In size, a typical greenhouse is going to range from a large, high roofed market type – perhaps 400 feet long and 30 feet high! On the other hand, you have miniature 10 or 12 feet greenhouses in a normal suburban back garden. So size does not matter, it is the use to which you put the greenhouse, which is going to make all the difference between a successful harvest and prospective business.
Actually, the main principles which are governing the running of such houses are the same –ventilation, cleanliness, watering, heating, and the right growing plants, with which you are going to fill your greenhouse.
Span Roofed Greenhouse
The most popular house in greenhouse designs is the span roofed type. That means that the roof is going to be of two equal parts. It has a central ridge board. The two sides are going to slope at an angle approximately between 30 and 40° to the eaves. They are going to be far enough from the ground to allow comfortable working conditions inside the greenhouse.
As the conditions are going to vary according to the position, locality and sight of the greenhouse, I am not going to be talking about any hard and fast rules about measurement. If you are a DIY type of person, you may want to look at greenhouse building plans on the Internet, or ask the recommendation of a good technical greenhouse building firm.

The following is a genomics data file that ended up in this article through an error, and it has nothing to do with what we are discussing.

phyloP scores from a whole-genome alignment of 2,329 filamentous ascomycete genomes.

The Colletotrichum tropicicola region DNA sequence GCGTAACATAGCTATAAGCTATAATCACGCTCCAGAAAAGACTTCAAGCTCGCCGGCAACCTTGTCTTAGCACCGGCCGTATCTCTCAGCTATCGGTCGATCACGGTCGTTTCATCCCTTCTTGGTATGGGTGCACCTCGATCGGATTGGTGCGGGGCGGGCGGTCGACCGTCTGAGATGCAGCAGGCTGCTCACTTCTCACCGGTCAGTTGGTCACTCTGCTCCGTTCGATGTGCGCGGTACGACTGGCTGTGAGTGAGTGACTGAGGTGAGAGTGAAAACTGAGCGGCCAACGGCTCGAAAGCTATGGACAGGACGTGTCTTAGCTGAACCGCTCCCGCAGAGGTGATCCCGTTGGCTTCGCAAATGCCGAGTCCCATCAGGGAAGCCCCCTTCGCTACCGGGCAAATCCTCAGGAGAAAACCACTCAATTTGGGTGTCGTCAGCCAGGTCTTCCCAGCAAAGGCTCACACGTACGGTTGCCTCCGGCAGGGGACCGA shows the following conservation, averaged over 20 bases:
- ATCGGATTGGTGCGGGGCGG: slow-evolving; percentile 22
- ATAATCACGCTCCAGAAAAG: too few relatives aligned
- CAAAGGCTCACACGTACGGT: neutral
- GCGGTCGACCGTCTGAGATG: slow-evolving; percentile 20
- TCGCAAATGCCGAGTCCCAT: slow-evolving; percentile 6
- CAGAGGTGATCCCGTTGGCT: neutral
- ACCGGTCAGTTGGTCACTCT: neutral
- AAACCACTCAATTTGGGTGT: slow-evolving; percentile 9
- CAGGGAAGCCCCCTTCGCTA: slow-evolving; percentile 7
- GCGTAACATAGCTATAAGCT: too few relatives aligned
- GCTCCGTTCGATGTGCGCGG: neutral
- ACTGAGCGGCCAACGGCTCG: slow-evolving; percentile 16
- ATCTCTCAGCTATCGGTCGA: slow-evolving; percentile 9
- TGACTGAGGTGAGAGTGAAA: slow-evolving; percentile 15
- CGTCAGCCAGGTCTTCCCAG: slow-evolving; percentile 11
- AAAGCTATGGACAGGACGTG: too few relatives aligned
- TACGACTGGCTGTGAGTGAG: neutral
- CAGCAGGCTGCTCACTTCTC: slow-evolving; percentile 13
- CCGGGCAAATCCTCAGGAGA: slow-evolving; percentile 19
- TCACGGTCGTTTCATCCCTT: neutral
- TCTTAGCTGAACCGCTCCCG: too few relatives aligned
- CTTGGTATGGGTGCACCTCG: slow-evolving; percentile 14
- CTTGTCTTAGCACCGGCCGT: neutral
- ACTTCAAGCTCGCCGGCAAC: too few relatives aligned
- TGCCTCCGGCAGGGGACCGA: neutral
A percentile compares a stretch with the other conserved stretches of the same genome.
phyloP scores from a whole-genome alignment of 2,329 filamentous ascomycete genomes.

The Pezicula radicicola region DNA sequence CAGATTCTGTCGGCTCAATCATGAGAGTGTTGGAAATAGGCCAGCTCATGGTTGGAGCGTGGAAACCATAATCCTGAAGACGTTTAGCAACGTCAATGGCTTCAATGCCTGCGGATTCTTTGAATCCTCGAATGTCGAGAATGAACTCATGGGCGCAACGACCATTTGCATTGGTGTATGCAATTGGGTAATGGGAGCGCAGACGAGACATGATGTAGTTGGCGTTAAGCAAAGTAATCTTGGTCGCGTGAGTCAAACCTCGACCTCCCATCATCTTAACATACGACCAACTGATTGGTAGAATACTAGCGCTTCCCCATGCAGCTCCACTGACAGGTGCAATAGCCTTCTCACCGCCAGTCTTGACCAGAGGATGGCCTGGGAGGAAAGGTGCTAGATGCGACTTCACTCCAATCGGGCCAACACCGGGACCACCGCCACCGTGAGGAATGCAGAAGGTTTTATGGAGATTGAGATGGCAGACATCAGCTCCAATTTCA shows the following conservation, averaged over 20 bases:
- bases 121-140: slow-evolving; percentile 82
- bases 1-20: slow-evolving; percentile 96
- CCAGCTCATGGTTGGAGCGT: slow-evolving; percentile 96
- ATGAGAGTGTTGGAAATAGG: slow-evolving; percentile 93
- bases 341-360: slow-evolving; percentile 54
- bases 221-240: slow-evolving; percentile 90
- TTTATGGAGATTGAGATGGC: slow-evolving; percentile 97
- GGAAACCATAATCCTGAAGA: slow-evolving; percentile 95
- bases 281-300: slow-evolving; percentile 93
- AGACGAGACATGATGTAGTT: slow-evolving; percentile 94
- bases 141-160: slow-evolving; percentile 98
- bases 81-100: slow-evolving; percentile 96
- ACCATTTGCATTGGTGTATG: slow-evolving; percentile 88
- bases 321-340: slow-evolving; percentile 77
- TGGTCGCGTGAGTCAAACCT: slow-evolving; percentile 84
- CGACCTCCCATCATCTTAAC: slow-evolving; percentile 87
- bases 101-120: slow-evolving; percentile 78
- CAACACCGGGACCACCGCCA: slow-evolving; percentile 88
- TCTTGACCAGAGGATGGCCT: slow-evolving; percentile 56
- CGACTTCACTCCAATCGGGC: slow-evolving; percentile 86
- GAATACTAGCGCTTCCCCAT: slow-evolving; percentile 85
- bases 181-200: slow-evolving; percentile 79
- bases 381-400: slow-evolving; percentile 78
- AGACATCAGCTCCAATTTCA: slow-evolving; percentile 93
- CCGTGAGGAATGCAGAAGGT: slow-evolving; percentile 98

Why I recommend the latter is because greenhouse construction is the work of such a nature that only an expert can give you the best advice.
Caring of Your Greenhouse Plants
Seed sowing is one of the tasks which every gardener is going to practice, continuously throughout the year. This important operation has to be done with care, because greenhouse seeds are going to require much more heat during the period of germination, then they need afterwards.
Because of this necessary heat needed, have a propagating frame ready. You can secure a generous amount of heat here, and keep it that an even temperature.This can be a properly built structure, placed on a bed immediately over the hot water pipes, or as referred to above, it may simply be a box which is about a foot deep. This box is covered with glass set either over the pipes or in the warmest part of your greenhouse staging.
In both cases, three or four inches of sand, coconut fiber or peat moss should be placed in the bottom to ensure a regulated temperature all the time.